Saturday, September 09, 2006

...and that was just lunch

Our abuela (Guillermo's maternal grandmother) suffered a stroke earlier this year. She was hospitalised for weeks and was eventually operated on. Since then she has been very careful with her diet which is having a knock-on effect on abuelo (grandfather) and abuelita (Guillermo's paternal grandmother). And more recently, the entire family seems to be eating health consciously.

On Dia del Niño (Child's Day) last month, we had a family lunch at my parents-in-law's. All the really unhealthy foods were reserved for the kids; they lunched on bright orange cordial, chesitos (cheese puffs ) and Bon-o-Bons (a local chocolate look-alike confection packed with partially hydrogenated fats, sugar and other nasties).

To start, the adults had roast beef, jamon crudo (cured ham), cheese and bread rolls, some of them even wholemeal. Then came some hot vegetarian pastries from a Middle Eastern deli and the meal was wrapped with my fudgy chocolate cupcakes topped with Chai spiced cream. Water and wines were served, no coke in sight.

However, abuela couldn't enjoy herself that day. She said she almost tripped while walking along the corridor leading to the apartment. She was not hurt at all but was obviously shaken when we greeted her at the front door. She was in tears telling us that if abuelo and my father-in-law hadn't both held onto her the whole time, she would have died.

In fact, she was still shaken by the end of lunch. Her eldest daughter, my mother-in-law, asked if she needed to go to the hospital. She declined but launched into a speech about her "sufferings" such as her youngest daughter (age 39) and her young grandchildren (age 4 and 8) are living almost 500km from Capital Federal (BA city) and she would only see them once a month; blah, blah, blah. The speech was delivered with wobbly lips and tears in the making.

It upset my mother-in-law because she felt her mother was being insensitive since her own daughter (age 31) was even further away in Mexico with her even younger grandchildren (age 1 and 3). Well, not too far for not too long as they are all back here in BA for 3 weeks' break and are then moving back here permanently before Christmas. Not to be outdone, my mouthy sister-in law also chimed in about her family being in Santa Lucia a few hours' drive from Buenos Aires, obviously the centre of Universe for these women.

At that point, my husband became a little irritated by this gaggle of whingers because his wife whose first, second, and third languages are not Spanish is living here in Buenos Aires, more than 10,000km from any of her family. His wife, moi, remained very quiet and unconcerned the whole time.

All I thought at that point was: what a bunch of spoiled brats!! I only wished that right from the beginning we had been able to check and reassure abuela that she wasn't going to have another stroke because of the earlier incident. It would have been a tranquilo (calm) lunch if it wasn't for the domino-effect of petty self-pity which ended with a few red faces when Guillermo pointed out the White Elephant in the room.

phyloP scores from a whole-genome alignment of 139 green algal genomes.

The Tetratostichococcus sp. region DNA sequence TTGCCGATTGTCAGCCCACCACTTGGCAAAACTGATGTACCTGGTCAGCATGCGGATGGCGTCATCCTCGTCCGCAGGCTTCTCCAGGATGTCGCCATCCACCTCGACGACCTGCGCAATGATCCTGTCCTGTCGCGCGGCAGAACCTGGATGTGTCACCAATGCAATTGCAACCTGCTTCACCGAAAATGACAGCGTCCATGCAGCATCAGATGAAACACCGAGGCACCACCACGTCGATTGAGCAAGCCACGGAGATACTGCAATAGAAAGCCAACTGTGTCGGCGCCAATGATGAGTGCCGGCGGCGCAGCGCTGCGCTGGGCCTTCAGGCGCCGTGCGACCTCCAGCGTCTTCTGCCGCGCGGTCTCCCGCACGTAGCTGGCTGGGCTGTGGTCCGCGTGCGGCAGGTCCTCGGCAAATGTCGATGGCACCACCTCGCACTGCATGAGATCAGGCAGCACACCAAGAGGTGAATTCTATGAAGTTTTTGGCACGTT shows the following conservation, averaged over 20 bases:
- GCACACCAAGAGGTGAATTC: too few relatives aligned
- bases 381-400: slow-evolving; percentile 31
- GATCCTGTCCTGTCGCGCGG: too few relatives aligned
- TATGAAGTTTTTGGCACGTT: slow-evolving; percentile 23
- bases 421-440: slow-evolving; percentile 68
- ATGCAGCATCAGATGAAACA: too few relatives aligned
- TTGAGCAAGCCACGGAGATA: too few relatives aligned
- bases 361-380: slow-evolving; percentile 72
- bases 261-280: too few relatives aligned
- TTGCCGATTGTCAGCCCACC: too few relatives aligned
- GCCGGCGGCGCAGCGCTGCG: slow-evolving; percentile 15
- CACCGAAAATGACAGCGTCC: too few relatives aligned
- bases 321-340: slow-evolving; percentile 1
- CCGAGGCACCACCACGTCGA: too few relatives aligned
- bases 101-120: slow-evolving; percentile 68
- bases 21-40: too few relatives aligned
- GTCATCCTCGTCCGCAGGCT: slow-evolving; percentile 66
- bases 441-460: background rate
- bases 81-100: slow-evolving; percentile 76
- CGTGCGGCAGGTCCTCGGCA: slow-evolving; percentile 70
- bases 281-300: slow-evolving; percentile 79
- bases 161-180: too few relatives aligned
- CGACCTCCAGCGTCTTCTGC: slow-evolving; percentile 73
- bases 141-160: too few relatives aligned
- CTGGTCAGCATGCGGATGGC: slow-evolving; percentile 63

In order to avoid the reoccurrence of this episode, I am thinking of distributing to La Familia some helpful tips on early detection of a stroke.

RECOGNIZING A STROKE
Sometimes symptoms of a stroke are difficult to identify. Unfortunately, the lack of awareness spells disaster. The stroke victim may suffer brain damage or worse, death, when people nearby fail to recognize the symptoms and seek help promptly.

Now doctors say a bystander can recognize a stroke by asking three simple questions:
1. Ask the individual to SMILE.
2. Ask him or her to RAISE BOTH ARMS.
3. Ask the person to SPEAK A SIMPLE SENTENCE coherently.

If he or she has trouble with any of these tasks, call an ambulance immediately and describe the symptoms to the dispatcher.

If we had done that with abuela as soon as she came through the door, I think we would have enjoyed the afternoon a lot more, especially when there were those intensely dark and melting chocolate cupcakes to be had.

Fudgey chocolate cupcakes (make 12):
200g butter
200g dark chocolate
150g sugar
4 eggs
a rounded tablespoon of flour

Pre-heat your oven to 180°C. Line each muffin-hole with a paper cupcake liner. Melt together the butter with the chocolate (in a double-boiler or in the microwave slowly and for just a few seconds at a time, blending with a spoon between each pass). Transfer into a medium mixing-bowl. Add in the sugar, stir with a wooden spoon and let cool a little. Add in the eggs one by one, mixing well after each addition. Finally, add in the flour and mix well.

Pour the dough into the paper cups, and put into the oven to bake for 15-20 minutes. Turn the oven off but leave the cupcakes inside for another ten minutes, then put the pan on a cooling rack on the counter to cool completely.

Chai Spiced Cream:
1 cup whipping cream
2 tablespoons sugar
1-2 tsp of Chai spice mix*
Whip cream until soft peaks are formed, it takes about 5 minutes. Add sugar and spice mix to taste. Continue to whip until stiff peaks form, but remember not to over beat

*Chai spice mix:
1 tsp fennel, whole
1 tsp cloves, whole
2 tsp cardamom, ground
1 tsp cinnamon, ground
1 tsp ginger, ground

With a small food processor, grind up the whole fennel and cloves. Transfer to a small bowl and add remaining spices. Mix to combine.

To assemble, pipe or spoon a small dollop of cream on top of each cupcake. Take a big bite and enjoy the wonderful melting moment.


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